BLINK, AND YOU MAY MISS IT. “IT’S A REALLY FAST TRICK,” SAYS BRANDON ATKINSON, 28, OF HIS SIGNATURE MOVE.
The skateboarder calls it a “Boneless Big Spin Rock to Fakie.” That’s when he skates uphill, drops his foot, pops up his skateboard and spins before rolling downhill.
“It’s one of the big eye-catchers,” he says.
But Atkinson an even more impressive move: helping others who are struggling — be it with sports or life in general.
“He’s a very, very, good positive person,” says professional BMX rider Brandon Hopkins, who toured with Atkinson. “He helped me out a lot.”
“I think you always have to keep your head up, and keep going forward,” Atkinson says. “Then other people feed off that.”
Early on, Atkinson learned how to fall, a lesson the Hilton Head Islander now teaches his students.
It’s kind of like geometry, says Atkinson, who also manages a Fuel Clothing shop and showcases his moves on tours.
Skateboarders must analyze the angle of their descents, know which shoulders to tuck, and decide if they need to leave their knees out, depending on if they’re wearing kneepads.
Parents are sometimes horrified by spills. “But the kid is absolutely fine,” Atkinson says. “You just get up, brush your shoulder off and keep skating.”
He can talk. He’s suffered cuts and bruises and been sidelined for a few weeks, but never broken a bone in 20 years of skateboarding.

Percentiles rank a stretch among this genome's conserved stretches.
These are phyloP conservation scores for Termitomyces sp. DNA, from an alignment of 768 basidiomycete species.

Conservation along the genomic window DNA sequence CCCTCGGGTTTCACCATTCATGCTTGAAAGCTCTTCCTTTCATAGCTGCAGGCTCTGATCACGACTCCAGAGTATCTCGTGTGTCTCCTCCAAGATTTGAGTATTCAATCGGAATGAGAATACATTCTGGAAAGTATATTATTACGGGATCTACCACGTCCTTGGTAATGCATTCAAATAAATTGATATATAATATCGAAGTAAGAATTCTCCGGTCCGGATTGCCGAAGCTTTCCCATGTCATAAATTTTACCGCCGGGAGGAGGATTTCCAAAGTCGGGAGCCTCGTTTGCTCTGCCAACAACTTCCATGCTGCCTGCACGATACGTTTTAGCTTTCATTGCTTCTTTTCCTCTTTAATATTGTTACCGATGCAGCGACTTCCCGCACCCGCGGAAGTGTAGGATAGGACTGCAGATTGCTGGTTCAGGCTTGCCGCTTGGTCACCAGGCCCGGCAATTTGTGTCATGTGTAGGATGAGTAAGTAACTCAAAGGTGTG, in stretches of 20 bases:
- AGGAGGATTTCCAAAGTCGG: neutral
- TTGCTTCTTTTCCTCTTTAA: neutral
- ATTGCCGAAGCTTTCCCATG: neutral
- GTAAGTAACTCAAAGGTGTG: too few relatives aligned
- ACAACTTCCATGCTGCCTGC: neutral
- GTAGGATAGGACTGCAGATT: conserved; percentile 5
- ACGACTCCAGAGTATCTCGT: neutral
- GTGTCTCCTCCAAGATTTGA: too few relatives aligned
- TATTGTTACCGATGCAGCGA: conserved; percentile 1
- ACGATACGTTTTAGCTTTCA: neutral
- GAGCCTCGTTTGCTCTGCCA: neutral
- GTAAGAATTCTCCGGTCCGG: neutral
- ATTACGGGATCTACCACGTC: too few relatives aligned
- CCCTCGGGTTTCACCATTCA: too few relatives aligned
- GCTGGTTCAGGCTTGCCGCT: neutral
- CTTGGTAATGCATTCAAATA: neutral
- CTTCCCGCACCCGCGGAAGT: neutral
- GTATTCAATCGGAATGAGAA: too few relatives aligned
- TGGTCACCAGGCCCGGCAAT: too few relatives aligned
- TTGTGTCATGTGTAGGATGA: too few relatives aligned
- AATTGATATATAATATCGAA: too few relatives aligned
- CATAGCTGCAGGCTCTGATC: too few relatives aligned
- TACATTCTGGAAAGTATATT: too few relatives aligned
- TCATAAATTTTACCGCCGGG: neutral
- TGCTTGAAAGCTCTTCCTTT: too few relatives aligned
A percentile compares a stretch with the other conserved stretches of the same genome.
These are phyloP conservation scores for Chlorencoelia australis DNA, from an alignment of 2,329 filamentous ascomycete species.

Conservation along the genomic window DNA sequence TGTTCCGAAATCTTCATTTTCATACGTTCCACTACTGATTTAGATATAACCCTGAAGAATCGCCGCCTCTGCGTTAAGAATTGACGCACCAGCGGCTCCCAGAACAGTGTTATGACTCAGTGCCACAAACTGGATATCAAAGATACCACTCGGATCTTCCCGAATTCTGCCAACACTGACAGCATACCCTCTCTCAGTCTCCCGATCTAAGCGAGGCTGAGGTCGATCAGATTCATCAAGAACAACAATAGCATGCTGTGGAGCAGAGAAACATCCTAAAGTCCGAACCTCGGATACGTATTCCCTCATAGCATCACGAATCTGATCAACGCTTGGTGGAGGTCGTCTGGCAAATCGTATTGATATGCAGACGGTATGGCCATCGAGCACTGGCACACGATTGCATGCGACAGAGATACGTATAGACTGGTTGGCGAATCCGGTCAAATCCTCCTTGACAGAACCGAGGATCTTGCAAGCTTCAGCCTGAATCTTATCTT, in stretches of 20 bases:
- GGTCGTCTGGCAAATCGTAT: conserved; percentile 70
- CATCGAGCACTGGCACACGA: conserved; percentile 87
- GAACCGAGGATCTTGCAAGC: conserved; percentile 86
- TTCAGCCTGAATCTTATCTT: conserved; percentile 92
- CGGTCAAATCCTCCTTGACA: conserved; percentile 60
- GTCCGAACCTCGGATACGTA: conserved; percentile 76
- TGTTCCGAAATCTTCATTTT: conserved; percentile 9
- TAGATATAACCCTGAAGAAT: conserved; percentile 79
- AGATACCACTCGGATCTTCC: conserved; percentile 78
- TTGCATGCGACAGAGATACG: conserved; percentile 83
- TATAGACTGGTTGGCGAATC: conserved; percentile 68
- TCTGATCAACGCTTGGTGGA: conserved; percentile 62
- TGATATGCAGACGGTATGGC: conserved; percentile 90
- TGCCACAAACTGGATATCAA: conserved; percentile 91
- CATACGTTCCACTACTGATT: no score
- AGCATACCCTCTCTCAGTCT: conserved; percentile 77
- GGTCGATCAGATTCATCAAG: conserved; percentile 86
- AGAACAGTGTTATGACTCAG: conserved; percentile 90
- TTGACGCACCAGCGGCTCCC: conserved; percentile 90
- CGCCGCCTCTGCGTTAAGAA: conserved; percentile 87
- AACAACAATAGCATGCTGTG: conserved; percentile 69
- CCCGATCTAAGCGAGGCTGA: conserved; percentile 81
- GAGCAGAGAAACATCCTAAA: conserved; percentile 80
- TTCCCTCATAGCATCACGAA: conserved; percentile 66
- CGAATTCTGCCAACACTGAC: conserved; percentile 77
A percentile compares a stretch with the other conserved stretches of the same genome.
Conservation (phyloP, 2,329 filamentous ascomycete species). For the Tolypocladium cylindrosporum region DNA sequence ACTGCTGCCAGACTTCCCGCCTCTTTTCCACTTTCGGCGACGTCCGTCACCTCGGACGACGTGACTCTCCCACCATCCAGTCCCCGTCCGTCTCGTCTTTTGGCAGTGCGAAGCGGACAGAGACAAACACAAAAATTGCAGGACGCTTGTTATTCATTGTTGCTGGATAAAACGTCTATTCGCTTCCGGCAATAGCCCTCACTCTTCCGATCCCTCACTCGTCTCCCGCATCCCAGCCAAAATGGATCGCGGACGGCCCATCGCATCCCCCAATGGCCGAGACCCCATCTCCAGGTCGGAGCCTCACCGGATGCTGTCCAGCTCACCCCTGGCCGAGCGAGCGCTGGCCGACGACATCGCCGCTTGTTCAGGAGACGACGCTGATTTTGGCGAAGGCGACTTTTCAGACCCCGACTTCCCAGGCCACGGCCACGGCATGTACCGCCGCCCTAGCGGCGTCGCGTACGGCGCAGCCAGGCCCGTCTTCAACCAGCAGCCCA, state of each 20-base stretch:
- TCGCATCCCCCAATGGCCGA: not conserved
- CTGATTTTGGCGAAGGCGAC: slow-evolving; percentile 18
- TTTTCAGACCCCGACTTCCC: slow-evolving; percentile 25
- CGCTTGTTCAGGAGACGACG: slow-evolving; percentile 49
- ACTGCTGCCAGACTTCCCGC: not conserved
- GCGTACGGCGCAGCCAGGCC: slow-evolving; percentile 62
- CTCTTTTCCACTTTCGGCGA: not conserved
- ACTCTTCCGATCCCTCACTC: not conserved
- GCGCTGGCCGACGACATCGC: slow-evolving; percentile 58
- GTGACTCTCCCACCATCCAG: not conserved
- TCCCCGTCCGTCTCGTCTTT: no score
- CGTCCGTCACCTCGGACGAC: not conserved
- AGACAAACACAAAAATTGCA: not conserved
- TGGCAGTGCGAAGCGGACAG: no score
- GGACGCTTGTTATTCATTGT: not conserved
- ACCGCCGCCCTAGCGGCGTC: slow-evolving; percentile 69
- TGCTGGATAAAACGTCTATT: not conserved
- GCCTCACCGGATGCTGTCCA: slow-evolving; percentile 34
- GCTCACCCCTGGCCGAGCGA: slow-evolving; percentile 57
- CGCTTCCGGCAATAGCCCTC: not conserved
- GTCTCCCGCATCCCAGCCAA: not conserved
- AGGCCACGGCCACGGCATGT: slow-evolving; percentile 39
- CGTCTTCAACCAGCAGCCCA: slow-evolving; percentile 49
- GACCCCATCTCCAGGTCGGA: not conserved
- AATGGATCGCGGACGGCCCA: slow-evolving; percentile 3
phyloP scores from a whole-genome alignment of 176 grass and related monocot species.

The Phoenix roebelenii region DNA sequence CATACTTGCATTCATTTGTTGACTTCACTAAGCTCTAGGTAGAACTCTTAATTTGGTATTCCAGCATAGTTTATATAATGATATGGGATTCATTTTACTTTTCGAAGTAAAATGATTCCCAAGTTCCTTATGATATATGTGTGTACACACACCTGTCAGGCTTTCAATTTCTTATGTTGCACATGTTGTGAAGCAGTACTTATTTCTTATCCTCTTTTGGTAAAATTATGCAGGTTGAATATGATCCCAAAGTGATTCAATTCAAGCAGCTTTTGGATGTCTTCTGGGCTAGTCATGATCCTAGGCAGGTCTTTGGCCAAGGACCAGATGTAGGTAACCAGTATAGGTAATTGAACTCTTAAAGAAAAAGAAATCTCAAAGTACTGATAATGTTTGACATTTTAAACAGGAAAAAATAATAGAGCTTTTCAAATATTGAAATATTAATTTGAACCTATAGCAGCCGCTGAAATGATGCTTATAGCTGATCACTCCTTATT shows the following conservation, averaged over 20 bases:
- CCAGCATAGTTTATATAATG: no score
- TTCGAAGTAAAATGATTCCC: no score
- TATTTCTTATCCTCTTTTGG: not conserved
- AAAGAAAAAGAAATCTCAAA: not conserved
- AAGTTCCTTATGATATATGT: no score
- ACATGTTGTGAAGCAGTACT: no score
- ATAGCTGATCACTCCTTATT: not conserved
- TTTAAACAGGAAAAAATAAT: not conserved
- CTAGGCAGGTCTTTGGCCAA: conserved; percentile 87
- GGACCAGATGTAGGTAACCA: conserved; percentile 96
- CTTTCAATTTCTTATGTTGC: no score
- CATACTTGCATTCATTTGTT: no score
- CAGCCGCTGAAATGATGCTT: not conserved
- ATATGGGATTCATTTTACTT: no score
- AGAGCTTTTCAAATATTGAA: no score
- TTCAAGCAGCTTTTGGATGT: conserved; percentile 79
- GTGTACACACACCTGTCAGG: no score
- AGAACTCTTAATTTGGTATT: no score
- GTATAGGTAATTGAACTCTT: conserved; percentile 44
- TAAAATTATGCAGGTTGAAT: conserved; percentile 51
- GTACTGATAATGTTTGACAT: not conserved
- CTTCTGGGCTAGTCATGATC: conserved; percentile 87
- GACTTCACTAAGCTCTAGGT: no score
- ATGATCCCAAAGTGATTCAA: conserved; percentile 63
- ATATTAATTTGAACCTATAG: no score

The New Jersey native spent almost every summer on Hilton Head, where his grandparents bought a home, before he moved here himself six years ago.
Hilton Head may feature bumpy, seashell-studded concrete, but it’s also home to a beloved skate park where Atkinson sweated out his summers.
He trained at the Bristol Sports Arena as a teen, long after he graduated from the first skateboard that his mother bought for him from KB Toys.
You’d find him at Bristol with a lunch-packed cooler from noon to 6 p.m., “like, every day,” Atkinson says. “That’s a special spot.”
“Sometimes, it felt like skateboarding was easier than walking,” he says. “It just felt natural.”
He toured nationally, demonstrating his skills — once performing, impromptu, in a hotel lobby, Hopkins remembers.
“Brandon is very passionate about skateboarding,” he says.
But Atkinson is just as ready with encouragement, which he learned from his grandfather while playing golf.
“If people around you are happy, it makes the day a lot easier,” Atkinson says of his grandfather’s wisdom.
And if they’re not happy, Atkinson lends his own optimism.
It gets lonely on the road, but Atkinson was always the person to try to spark happiness, Hopkins said. When Hopkins was going through a divorce, touring was hard on him. But Atkinson pointed out a bigger purpose for the pain.
“Every time I turned around, Brandon was there,” Hopkins says.
It’s a mindset, according to Atkinson. Being full of faith, passion and happiness means overflow.
“It will drive the person next to you,” he says.